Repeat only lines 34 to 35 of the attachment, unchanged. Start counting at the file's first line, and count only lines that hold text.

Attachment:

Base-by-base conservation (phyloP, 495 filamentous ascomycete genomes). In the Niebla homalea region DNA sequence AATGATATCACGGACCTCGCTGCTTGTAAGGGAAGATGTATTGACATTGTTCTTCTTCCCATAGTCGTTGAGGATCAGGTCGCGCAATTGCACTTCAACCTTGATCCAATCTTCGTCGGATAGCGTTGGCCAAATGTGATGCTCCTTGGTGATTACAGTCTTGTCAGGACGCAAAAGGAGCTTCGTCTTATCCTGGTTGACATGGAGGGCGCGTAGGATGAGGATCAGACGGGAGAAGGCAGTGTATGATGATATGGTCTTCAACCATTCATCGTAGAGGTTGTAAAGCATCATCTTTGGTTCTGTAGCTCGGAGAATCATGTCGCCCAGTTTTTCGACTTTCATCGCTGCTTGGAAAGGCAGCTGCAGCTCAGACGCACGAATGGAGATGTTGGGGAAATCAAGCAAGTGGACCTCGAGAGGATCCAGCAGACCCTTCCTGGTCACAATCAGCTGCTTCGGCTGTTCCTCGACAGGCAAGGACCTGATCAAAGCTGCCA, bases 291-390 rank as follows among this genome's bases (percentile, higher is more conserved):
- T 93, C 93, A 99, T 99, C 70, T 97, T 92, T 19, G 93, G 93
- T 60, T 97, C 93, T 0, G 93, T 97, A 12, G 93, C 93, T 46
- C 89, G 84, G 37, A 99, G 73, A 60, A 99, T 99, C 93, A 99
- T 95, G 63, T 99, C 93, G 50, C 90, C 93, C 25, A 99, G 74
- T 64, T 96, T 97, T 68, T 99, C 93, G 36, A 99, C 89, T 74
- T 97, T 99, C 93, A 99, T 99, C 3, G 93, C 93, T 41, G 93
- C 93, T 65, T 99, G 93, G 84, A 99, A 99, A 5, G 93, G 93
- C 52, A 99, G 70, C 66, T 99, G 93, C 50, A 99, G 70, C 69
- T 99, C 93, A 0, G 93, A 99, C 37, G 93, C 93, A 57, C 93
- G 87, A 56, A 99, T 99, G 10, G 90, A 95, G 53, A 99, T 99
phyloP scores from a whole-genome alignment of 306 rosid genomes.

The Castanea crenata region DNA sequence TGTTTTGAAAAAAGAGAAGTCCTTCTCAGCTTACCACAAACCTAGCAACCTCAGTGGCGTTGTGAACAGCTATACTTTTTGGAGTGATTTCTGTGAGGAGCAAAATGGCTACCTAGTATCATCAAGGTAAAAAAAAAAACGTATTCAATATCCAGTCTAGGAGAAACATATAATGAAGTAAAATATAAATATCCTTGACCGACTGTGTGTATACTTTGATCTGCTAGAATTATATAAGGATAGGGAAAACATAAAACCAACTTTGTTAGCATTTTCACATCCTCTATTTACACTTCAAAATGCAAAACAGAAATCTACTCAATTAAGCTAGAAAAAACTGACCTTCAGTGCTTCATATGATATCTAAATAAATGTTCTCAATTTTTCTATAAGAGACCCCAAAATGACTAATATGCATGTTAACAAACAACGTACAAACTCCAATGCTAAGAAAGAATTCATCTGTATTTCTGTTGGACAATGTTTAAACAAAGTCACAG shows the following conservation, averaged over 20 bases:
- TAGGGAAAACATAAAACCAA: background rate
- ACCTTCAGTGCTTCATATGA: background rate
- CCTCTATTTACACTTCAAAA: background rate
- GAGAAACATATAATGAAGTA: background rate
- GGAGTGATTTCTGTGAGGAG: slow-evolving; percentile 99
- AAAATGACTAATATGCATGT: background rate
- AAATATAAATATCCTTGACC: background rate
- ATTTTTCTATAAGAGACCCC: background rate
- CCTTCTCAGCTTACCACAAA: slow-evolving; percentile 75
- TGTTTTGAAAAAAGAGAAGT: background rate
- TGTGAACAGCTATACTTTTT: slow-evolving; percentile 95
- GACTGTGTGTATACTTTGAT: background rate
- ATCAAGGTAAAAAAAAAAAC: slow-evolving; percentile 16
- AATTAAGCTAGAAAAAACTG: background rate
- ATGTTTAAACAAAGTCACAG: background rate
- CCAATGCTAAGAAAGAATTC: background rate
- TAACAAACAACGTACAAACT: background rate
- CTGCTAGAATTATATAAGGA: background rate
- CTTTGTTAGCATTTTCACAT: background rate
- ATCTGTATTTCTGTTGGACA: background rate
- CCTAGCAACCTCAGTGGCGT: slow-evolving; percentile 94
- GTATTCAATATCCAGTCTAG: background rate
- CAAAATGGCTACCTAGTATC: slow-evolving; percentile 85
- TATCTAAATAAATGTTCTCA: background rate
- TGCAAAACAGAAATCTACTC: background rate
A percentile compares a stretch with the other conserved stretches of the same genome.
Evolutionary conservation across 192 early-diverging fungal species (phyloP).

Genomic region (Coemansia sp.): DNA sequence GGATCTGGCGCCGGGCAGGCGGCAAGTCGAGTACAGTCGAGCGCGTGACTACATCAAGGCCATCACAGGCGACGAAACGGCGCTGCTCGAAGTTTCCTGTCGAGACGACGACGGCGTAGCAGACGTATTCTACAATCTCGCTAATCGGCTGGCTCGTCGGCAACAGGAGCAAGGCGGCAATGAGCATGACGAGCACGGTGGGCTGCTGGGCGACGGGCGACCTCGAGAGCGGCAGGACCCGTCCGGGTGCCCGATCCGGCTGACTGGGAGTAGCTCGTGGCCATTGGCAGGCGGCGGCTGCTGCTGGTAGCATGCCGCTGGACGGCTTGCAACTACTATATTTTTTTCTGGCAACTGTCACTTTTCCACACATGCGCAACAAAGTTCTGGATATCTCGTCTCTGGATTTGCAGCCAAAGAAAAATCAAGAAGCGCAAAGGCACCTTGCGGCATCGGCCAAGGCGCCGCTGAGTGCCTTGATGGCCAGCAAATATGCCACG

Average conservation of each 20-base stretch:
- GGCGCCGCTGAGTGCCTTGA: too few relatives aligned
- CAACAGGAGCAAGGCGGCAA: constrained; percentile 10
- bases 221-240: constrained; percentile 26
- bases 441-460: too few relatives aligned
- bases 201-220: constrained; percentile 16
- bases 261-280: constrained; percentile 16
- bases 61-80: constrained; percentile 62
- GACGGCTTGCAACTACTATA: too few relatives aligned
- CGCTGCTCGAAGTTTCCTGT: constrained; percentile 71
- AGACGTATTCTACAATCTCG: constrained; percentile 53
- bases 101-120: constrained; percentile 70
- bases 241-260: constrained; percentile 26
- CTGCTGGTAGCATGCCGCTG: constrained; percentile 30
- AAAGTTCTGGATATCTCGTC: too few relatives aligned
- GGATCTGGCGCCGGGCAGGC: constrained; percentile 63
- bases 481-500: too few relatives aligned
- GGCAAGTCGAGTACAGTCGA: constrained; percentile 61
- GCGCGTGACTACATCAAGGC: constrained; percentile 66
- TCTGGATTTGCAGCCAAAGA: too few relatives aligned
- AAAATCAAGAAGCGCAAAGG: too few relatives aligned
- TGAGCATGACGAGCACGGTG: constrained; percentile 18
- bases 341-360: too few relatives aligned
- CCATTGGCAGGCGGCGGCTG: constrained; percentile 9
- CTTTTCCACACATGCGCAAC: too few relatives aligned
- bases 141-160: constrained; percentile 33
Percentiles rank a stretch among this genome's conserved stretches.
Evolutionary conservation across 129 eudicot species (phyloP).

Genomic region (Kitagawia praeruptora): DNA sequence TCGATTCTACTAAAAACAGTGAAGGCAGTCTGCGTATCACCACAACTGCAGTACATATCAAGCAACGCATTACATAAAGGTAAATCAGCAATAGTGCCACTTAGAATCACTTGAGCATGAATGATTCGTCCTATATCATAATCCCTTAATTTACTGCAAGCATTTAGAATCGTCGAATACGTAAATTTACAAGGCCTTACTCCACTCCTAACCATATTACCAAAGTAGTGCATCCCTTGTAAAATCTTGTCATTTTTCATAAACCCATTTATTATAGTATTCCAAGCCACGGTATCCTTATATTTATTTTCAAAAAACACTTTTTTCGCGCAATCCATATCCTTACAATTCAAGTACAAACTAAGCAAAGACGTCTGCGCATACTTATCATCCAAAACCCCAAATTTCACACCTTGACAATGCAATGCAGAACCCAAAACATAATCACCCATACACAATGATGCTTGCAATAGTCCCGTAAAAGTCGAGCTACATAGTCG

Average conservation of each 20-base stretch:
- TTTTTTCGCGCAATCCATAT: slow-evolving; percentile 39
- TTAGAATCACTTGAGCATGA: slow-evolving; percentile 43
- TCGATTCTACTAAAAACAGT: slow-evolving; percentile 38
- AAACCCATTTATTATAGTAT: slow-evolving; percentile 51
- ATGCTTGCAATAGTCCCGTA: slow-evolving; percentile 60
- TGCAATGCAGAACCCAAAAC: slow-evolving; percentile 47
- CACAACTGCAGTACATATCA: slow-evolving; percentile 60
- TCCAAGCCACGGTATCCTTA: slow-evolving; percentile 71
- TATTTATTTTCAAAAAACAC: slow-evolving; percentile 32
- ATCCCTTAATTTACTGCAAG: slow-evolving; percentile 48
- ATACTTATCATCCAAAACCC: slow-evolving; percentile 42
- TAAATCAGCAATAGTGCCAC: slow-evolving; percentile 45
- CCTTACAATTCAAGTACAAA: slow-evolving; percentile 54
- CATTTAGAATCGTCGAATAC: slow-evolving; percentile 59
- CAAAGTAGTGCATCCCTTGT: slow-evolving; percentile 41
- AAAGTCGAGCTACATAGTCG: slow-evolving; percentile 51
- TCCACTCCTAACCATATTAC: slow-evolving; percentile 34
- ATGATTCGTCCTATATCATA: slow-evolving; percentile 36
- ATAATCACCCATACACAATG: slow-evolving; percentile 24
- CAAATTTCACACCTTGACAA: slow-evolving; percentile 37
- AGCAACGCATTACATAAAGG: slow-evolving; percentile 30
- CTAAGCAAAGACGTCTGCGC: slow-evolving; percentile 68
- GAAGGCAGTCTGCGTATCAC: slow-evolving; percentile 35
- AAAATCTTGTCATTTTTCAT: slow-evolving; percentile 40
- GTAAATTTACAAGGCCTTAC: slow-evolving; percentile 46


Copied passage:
- CCTAGCAACCTCAGTGGCGT: slow-evolving; percentile 94
- GTATTCAATATCCAGTCTAG: background rate